1/4 cup olive oil

1/2 cup orange juice

1 tbsp lemon juice

1 tbsp chili powder

1 tsp cumin powder

1/4 tsp pepper powder

salt to taste


In a blender or food processor, blend all ingredients to a smooth paste.


Ingredients for Fajita

green, red and yellow peppers – 3 medium sliced

button or portabella mushroom – 200 g, sliced

onions -2, sliced

1 tsp oil

tortilla (roti)

cooked rice


grated cheese (optional)

olives 1 tsp (optional)

jalapeno (optional)

sour cream (optional)

guacamole (optional)


To the marinade, add vegetables and mix.

Let it marinate for 30 minutes to 2 hours.

In a heavy skillet, add oil and then add vegetables and cook. Stirfry in small batches.

Heat tortilla in a hot pan. Place on a plate, add veggies, salsa, and the other toppings. It can also be served on rice as a rice bowl.



Posted in Recipes

Keerai Poduthuval ( Stir-fried Greens garnished with coconut)


keerai poduthuval

We all grew up learning about Popeye the Sailor Man and how eating spinach gave him muscles and that it is high in iron. Interestingly it does not have as much iron as was thought. It is a case of a misplaced decimal point. A German chemist in 1870 accidentally recorded that spinach has 35 mg of iron per 100g instead of 3.5 mg. Spinach’s nutritional value became well known. The error was corrected in 1937 but even though the British Medical Council tried to debunk the myth, people still think of spinach and Popeye and iron. Spinach and other greens like amaranth are nutritious and rich in vitamins and minerals.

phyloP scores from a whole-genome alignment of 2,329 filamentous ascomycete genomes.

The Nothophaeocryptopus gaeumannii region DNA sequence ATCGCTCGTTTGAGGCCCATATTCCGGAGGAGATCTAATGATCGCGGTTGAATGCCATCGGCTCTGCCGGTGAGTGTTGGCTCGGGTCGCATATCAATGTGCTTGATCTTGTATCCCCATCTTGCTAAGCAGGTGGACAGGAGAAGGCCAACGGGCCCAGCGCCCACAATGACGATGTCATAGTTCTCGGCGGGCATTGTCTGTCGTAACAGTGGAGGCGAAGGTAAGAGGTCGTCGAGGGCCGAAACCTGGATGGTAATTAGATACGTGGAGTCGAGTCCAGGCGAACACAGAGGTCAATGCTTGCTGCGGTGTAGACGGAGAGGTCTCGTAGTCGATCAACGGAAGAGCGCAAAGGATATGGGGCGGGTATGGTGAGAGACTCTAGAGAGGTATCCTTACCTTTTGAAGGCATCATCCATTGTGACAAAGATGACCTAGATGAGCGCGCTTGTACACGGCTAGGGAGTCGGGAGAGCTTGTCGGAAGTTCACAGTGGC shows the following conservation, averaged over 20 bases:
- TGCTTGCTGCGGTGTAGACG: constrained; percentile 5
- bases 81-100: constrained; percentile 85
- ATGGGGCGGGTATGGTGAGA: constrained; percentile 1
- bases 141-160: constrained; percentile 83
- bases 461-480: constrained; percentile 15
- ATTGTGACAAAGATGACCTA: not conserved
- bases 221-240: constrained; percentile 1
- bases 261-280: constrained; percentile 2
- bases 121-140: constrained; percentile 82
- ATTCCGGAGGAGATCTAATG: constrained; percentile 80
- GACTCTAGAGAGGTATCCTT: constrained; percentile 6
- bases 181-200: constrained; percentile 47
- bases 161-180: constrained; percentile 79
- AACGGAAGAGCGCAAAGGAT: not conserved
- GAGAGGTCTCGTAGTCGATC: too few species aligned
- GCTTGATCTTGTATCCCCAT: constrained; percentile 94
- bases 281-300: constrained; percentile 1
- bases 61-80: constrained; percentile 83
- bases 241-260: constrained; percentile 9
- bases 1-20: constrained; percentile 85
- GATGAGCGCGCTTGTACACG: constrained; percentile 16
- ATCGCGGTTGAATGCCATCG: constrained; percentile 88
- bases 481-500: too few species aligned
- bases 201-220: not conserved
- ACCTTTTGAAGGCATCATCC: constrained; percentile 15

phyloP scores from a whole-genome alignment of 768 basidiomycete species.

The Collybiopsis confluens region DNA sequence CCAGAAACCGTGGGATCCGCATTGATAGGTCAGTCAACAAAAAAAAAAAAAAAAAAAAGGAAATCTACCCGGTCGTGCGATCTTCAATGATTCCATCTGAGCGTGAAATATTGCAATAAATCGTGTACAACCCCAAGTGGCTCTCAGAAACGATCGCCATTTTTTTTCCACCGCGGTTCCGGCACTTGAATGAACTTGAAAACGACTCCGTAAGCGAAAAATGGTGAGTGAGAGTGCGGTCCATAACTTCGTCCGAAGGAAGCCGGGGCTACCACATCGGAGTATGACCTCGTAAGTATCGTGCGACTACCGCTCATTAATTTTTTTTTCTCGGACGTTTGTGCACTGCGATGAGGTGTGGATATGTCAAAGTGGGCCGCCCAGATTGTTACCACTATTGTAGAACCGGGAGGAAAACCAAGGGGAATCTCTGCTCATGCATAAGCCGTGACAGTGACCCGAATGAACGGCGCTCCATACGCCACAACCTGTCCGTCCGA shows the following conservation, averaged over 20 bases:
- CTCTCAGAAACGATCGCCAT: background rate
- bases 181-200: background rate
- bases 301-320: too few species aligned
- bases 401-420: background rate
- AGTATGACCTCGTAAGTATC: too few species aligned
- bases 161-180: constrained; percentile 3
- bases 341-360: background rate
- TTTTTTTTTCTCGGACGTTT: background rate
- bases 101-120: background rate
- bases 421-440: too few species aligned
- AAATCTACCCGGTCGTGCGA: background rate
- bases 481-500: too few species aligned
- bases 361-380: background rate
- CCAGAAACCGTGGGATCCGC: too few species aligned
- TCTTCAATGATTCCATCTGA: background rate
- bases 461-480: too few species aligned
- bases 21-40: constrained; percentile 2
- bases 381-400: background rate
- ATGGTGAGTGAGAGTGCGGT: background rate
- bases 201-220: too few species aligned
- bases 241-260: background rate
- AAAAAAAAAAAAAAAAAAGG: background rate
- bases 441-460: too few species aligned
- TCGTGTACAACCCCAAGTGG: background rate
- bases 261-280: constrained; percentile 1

In India, we get an abundant variety of greens. I prefer amaranth to spinach as it has more flavor compared to spinach. Recently I had posted a recipe called keerai molagootal, here is another simple recipe.


2 bunches amaranth or spinach greens – washed and chopped

1/4 grated coconut

salt to taste

To temper:

2 tsp oil

1 tsp mustard seeds

a pinch of asafoetida powder

1 tsp urad dal

2 dried red chilies


Heat oil in a saute pan. Add ingredients for tempering. When the mustard splutters, add the greens and stir-fry. Add salt. The greens wilt so be careful about the amount of salt you add. Once the greens are cooked, add the coconut and mix.

Serve with rice or roti.



Posted in Recipes

Chocolate and Nut Fingers

This recipe is from the Swedish recipe book, Sju Sorters Kakor.


3/4 cup unsalted butter, softened

1/2 cup sugar

1 cup walnuts – ground

1 1/2 cup all purpose flour (I used whole wheat)

2 tbsp milk (if required) – I did not need it


50 g semi-sweet chocolate – melted


Heat oven to 180ºC.

Beat sugar and butter until light and fluffy. Stir in flour and nuts. Add milk if required.